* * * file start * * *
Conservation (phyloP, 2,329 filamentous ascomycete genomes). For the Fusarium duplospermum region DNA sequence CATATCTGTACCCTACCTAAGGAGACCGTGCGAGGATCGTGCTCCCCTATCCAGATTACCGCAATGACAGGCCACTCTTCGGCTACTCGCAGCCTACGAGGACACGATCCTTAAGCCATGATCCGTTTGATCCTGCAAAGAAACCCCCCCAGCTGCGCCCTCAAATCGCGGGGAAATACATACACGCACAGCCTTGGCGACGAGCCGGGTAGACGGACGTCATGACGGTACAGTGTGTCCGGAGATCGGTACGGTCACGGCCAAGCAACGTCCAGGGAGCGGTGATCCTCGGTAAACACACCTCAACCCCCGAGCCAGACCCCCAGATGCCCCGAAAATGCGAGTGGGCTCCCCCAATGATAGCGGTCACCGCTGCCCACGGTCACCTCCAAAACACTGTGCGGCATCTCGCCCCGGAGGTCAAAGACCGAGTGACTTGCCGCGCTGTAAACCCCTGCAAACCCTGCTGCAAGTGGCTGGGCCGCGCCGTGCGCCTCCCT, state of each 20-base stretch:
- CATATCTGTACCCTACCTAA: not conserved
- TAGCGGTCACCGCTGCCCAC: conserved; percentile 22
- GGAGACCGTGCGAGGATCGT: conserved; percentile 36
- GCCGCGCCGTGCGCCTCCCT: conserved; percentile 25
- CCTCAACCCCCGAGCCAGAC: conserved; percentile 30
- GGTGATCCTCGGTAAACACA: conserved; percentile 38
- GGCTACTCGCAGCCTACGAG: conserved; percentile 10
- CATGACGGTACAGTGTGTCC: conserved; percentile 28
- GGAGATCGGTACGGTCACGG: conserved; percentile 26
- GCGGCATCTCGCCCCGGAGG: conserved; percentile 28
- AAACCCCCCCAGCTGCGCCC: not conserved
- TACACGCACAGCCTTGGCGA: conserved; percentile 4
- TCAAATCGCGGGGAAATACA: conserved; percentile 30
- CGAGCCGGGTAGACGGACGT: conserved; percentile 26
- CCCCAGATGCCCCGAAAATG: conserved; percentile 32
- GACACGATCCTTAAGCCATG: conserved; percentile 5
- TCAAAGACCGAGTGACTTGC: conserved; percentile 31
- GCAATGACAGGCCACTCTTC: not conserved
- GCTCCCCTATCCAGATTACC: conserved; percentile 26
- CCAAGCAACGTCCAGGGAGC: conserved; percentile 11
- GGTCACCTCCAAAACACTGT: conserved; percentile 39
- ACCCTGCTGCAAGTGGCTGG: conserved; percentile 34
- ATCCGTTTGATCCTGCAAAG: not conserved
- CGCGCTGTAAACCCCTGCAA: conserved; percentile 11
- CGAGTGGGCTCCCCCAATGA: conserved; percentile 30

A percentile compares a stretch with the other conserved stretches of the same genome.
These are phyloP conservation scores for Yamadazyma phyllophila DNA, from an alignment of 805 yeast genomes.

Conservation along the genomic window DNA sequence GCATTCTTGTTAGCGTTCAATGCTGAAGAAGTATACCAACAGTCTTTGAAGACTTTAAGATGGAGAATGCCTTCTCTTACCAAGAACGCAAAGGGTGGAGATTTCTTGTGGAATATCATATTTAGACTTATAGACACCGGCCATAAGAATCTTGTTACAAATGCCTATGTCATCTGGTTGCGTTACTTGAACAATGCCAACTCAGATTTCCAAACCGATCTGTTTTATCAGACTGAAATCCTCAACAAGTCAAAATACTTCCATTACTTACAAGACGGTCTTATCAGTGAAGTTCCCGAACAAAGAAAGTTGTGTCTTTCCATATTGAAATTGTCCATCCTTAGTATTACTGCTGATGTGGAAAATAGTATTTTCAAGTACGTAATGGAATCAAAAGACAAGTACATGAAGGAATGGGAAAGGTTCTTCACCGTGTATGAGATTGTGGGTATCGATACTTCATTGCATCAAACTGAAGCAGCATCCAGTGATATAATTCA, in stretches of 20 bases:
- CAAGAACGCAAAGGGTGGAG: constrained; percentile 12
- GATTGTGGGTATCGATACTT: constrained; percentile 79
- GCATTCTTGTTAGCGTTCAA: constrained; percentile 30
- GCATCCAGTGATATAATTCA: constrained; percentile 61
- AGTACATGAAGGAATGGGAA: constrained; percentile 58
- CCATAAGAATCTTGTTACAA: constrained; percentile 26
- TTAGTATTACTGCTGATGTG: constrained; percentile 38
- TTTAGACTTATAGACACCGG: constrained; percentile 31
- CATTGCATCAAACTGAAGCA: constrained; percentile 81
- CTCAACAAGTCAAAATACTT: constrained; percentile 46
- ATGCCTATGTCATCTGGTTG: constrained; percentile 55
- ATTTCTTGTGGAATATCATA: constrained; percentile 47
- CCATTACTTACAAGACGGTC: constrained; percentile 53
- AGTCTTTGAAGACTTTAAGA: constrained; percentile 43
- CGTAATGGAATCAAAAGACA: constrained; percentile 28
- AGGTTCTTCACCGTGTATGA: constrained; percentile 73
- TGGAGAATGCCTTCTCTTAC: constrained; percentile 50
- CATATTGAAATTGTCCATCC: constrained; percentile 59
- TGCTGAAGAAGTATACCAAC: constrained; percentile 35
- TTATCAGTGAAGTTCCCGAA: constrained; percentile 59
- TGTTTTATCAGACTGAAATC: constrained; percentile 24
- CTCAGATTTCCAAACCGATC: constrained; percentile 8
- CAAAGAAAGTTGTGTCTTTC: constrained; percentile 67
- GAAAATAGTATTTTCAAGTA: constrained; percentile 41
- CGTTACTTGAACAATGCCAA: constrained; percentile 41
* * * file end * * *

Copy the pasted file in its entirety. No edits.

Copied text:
Conservation (phyloP, 2,329 filamentous ascomycete genomes). For the Fusarium duplospermum region DNA sequence CATATCTGTACCCTACCTAAGGAGACCGTGCGAGGATCGTGCTCCCCTATCCAGATTACCGCAATGACAGGCCACTCTTCGGCTACTCGCAGCCTACGAGGACACGATCCTTAAGCCATGATCCGTTTGATCCTGCAAAGAAACCCCCCCAGCTGCGCCCTCAAATCGCGGGGAAATACATACACGCACAGCCTTGGCGACGAGCCGGGTAGACGGACGTCATGACGGTACAGTGTGTCCGGAGATCGGTACGGTCACGGCCAAGCAACGTCCAGGGAGCGGTGATCCTCGGTAAACACACCTCAACCCCCGAGCCAGACCCCCAGATGCCCCGAAAATGCGAGTGGGCTCCCCCAATGATAGCGGTCACCGCTGCCCACGGTCACCTCCAAAACACTGTGCGGCATCTCGCCCCGGAGGTCAAAGACCGAGTGACTTGCCGCGCTGTAAACCCCTGCAAACCCTGCTGCAAGTGGCTGGGCCGCGCCGTGCGCCTCCCT, state of each 20-base stretch:
- CATATCTGTACCCTACCTAA: not conserved
- TAGCGGTCACCGCTGCCCAC: conserved; percentile 22
- GGAGACCGTGCGAGGATCGT: conserved; percentile 36
- GCCGCGCCGTGCGCCTCCCT: conserved; percentile 25
- CCTCAACCCCCGAGCCAGAC: conserved; percentile 30
- GGTGATCCTCGGTAAACACA: conserved; percentile 38
- GGCTACTCGCAGCCTACGAG: conserved; percentile 10
- CATGACGGTACAGTGTGTCC: conserved; percentile 28
- GGAGATCGGTACGGTCACGG: conserved; percentile 26
- GCGGCATCTCGCCCCGGAGG: conserved; percentile 28
- AAACCCCCCCAGCTGCGCCC: not conserved
- TACACGCACAGCCTTGGCGA: conserved; percentile 4
- TCAAATCGCGGGGAAATACA: conserved; percentile 30
- CGAGCCGGGTAGACGGACGT: conserved; percentile 26
- CCCCAGATGCCCCGAAAATG: conserved; percentile 32
- GACACGATCCTTAAGCCATG: conserved; percentile 5
- TCAAAGACCGAGTGACTTGC: conserved; percentile 31
- GCAATGACAGGCCACTCTTC: not conserved
- GCTCCCCTATCCAGATTACC: conserved; percentile 26
- CCAAGCAACGTCCAGGGAGC: conserved; percentile 11
- GGTCACCTCCAAAACACTGT: conserved; percentile 39
- ACCCTGCTGCAAGTGGCTGG: conserved; percentile 34
- ATCCGTTTGATCCTGCAAAG: not conserved
- CGCGCTGTAAACCCCTGCAA: conserved; percentile 11
- CGAGTGGGCTCCCCCAATGA: conserved; percentile 30

A percentile compares a stretch with the other conserved stretches of the same genome.
These are phyloP conservation scores for Yamadazyma phyllophila DNA, from an alignment of 805 yeast genomes.

Conservation along the genomic window DNA sequence GCATTCTTGTTAGCGTTCAATGCTGAAGAAGTATACCAACAGTCTTTGAAGACTTTAAGATGGAGAATGCCTTCTCTTACCAAGAACGCAAAGGGTGGAGATTTCTTGTGGAATATCATATTTAGACTTATAGACACCGGCCATAAGAATCTTGTTACAAATGCCTATGTCATCTGGTTGCGTTACTTGAACAATGCCAACTCAGATTTCCAAACCGATCTGTTTTATCAGACTGAAATCCTCAACAAGTCAAAATACTTCCATTACTTACAAGACGGTCTTATCAGTGAAGTTCCCGAACAAAGAAAGTTGTGTCTTTCCATATTGAAATTGTCCATCCTTAGTATTACTGCTGATGTGGAAAATAGTATTTTCAAGTACGTAATGGAATCAAAAGACAAGTACATGAAGGAATGGGAAAGGTTCTTCACCGTGTATGAGATTGTGGGTATCGATACTTCATTGCATCAAACTGAAGCAGCATCCAGTGATATAATTCA, in stretches of 20 bases:
- CAAGAACGCAAAGGGTGGAG: constrained; percentile 12
- GATTGTGGGTATCGATACTT: constrained; percentile 79
- GCATTCTTGTTAGCGTTCAA: constrained; percentile 30
- GCATCCAGTGATATAATTCA: constrained; percentile 61
- AGTACATGAAGGAATGGGAA: constrained; percentile 58
- CCATAAGAATCTTGTTACAA: constrained; percentile 26
- TTAGTATTACTGCTGATGTG: constrained; percentile 38
- TTTAGACTTATAGACACCGG: constrained; percentile 31
- CATTGCATCAAACTGAAGCA: constrained; percentile 81
- CTCAACAAGTCAAAATACTT: constrained; percentile 46
- ATGCCTATGTCATCTGGTTG: constrained; percentile 55
- ATTTCTTGTGGAATATCATA: constrained; percentile 47
- CCATTACTTACAAGACGGTC: constrained; percentile 53
- AGTCTTTGAAGACTTTAAGA: constrained; percentile 43
- CGTAATGGAATCAAAAGACA: constrained; percentile 28
- AGGTTCTTCACCGTGTATGA: constrained; percentile 73
- TGGAGAATGCCTTCTCTTAC: constrained; percentile 50
- CATATTGAAATTGTCCATCC: constrained; percentile 59
- TGCTGAAGAAGTATACCAAC: constrained; percentile 35
- TTATCAGTGAAGTTCCCGAA: constrained; percentile 59
- TGTTTTATCAGACTGAAATC: constrained; percentile 24
- CTCAGATTTCCAAACCGATC: constrained; percentile 8
- CAAAGAAAGTTGTGTCTTTC: constrained; percentile 67
- GAAAATAGTATTTTCAAGTA: constrained; percentile 41
- CGTTACTTGAACAATGCCAA: constrained; percentile 41